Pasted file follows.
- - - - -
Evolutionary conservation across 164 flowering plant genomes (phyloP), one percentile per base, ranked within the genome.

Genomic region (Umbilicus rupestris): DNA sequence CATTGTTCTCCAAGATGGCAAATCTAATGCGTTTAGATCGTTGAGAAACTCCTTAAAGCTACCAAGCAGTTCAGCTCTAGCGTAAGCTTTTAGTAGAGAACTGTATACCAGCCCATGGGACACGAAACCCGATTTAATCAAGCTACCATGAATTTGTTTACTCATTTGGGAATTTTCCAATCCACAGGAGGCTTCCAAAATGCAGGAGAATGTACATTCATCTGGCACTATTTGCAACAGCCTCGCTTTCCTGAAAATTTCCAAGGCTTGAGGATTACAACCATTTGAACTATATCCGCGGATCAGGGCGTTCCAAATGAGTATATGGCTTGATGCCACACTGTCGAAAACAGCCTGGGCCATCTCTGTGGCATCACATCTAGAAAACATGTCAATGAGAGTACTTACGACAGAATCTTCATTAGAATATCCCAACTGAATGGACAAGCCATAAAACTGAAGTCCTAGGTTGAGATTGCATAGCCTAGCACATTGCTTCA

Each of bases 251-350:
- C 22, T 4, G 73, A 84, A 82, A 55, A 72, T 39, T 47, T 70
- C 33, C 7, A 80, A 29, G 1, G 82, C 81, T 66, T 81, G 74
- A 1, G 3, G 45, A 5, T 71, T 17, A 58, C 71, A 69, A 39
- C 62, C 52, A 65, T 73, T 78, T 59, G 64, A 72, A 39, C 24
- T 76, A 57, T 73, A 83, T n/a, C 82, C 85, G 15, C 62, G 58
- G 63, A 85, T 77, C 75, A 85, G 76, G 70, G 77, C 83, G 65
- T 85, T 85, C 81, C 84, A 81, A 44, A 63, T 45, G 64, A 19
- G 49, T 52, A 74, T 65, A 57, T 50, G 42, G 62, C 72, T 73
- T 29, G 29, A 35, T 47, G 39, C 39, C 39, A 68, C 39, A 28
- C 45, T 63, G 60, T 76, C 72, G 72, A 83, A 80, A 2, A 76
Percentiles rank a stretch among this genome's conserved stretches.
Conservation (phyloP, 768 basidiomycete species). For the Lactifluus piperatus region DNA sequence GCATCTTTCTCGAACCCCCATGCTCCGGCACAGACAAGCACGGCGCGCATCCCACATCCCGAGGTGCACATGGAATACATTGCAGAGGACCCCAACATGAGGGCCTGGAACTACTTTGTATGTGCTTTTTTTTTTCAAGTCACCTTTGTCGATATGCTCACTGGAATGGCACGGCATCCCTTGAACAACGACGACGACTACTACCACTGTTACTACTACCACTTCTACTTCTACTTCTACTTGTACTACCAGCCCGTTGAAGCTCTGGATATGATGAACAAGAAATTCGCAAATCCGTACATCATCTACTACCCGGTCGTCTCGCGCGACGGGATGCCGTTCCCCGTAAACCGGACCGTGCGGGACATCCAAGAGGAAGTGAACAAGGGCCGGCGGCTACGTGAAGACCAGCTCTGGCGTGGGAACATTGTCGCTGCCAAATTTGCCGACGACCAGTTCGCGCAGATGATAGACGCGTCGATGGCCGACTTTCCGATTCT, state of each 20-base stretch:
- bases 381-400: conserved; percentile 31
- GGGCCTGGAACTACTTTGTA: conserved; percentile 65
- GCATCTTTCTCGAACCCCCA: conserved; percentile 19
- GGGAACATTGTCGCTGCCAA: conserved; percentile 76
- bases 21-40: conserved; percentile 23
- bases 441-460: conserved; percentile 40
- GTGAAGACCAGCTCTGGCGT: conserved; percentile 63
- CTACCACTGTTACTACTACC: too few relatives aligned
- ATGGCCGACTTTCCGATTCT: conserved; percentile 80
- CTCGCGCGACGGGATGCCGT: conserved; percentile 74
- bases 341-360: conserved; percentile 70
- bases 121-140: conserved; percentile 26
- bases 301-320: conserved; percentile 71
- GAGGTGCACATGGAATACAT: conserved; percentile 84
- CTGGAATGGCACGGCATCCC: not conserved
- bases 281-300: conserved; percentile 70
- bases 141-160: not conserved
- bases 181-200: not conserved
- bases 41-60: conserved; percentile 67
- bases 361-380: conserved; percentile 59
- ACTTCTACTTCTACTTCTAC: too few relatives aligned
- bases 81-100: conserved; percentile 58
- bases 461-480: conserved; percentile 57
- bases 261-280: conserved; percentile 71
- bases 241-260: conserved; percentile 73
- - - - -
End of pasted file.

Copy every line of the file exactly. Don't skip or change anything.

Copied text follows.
Evolutionary conservation across 164 flowering plant genomes (phyloP), one percentile per base, ranked within the genome.

Genomic region (Umbilicus rupestris): DNA sequence CATTGTTCTCCAAGATGGCAAATCTAATGCGTTTAGATCGTTGAGAAACTCCTTAAAGCTACCAAGCAGTTCAGCTCTAGCGTAAGCTTTTAGTAGAGAACTGTATACCAGCCCATGGGACACGAAACCCGATTTAATCAAGCTACCATGAATTTGTTTACTCATTTGGGAATTTTCCAATCCACAGGAGGCTTCCAAAATGCAGGAGAATGTACATTCATCTGGCACTATTTGCAACAGCCTCGCTTTCCTGAAAATTTCCAAGGCTTGAGGATTACAACCATTTGAACTATATCCGCGGATCAGGGCGTTCCAAATGAGTATATGGCTTGATGCCACACTGTCGAAAACAGCCTGGGCCATCTCTGTGGCATCACATCTAGAAAACATGTCAATGAGAGTACTTACGACAGAATCTTCATTAGAATATCCCAACTGAATGGACAAGCCATAAAACTGAAGTCCTAGGTTGAGATTGCATAGCCTAGCACATTGCTTCA

Each of bases 251-350:
- C 22, T 4, G 73, A 84, A 82, A 55, A 72, T 39, T 47, T 70
- C 33, C 7, A 80, A 29, G 1, G 82, C 81, T 66, T 81, G 74
- A 1, G 3, G 45, A 5, T 71, T 17, A 58, C 71, A 69, A 39
- C 62, C 52, A 65, T 73, T 78, T 59, G 64, A 72, A 39, C 24
- T 76, A 57, T 73, A 83, T n/a, C 82, C 85, G 15, C 62, G 58
- G 63, A 85, T 77, C 75, A 85, G 76, G 70, G 77, C 83, G 65
- T 85, T 85, C 81, C 84, A 81, A 44, A 63, T 45, G 64, A 19
- G 49, T 52, A 74, T 65, A 57, T 50, G 42, G 62, C 72, T 73
- T 29, G 29, A 35, T 47, G 39, C 39, C 39, A 68, C 39, A 28
- C 45, T 63, G 60, T 76, C 72, G 72, A 83, A 80, A 2, A 76
Percentiles rank a stretch among this genome's conserved stretches.
Conservation (phyloP, 768 basidiomycete species). For the Lactifluus piperatus region DNA sequence GCATCTTTCTCGAACCCCCATGCTCCGGCACAGACAAGCACGGCGCGCATCCCACATCCCGAGGTGCACATGGAATACATTGCAGAGGACCCCAACATGAGGGCCTGGAACTACTTTGTATGTGCTTTTTTTTTTCAAGTCACCTTTGTCGATATGCTCACTGGAATGGCACGGCATCCCTTGAACAACGACGACGACTACTACCACTGTTACTACTACCACTTCTACTTCTACTTCTACTTGTACTACCAGCCCGTTGAAGCTCTGGATATGATGAACAAGAAATTCGCAAATCCGTACATCATCTACTACCCGGTCGTCTCGCGCGACGGGATGCCGTTCCCCGTAAACCGGACCGTGCGGGACATCCAAGAGGAAGTGAACAAGGGCCGGCGGCTACGTGAAGACCAGCTCTGGCGTGGGAACATTGTCGCTGCCAAATTTGCCGACGACCAGTTCGCGCAGATGATAGACGCGTCGATGGCCGACTTTCCGATTCT, state of each 20-base stretch:
- bases 381-400: conserved; percentile 31
- GGGCCTGGAACTACTTTGTA: conserved; percentile 65
- GCATCTTTCTCGAACCCCCA: conserved; percentile 19
- GGGAACATTGTCGCTGCCAA: conserved; percentile 76
- bases 21-40: conserved; percentile 23
- bases 441-460: conserved; percentile 40
- GTGAAGACCAGCTCTGGCGT: conserved; percentile 63
- CTACCACTGTTACTACTACC: too few relatives aligned
- ATGGCCGACTTTCCGATTCT: conserved; percentile 80
- CTCGCGCGACGGGATGCCGT: conserved; percentile 74
- bases 341-360: conserved; percentile 70
- bases 121-140: conserved; percentile 26
- bases 301-320: conserved; percentile 71
- GAGGTGCACATGGAATACAT: conserved; percentile 84
- CTGGAATGGCACGGCATCCC: not conserved
- bases 281-300: conserved; percentile 70
- bases 141-160: not conserved
- bases 181-200: not conserved
- bases 41-60: conserved; percentile 67
- bases 361-380: conserved; percentile 59
- ACTTCTACTTCTACTTCTAC: too few relatives aligned
- bases 81-100: conserved; percentile 58
- bases 461-480: conserved; percentile 57
- bases 261-280: conserved; percentile 71
- bases 241-260: conserved; percentile 73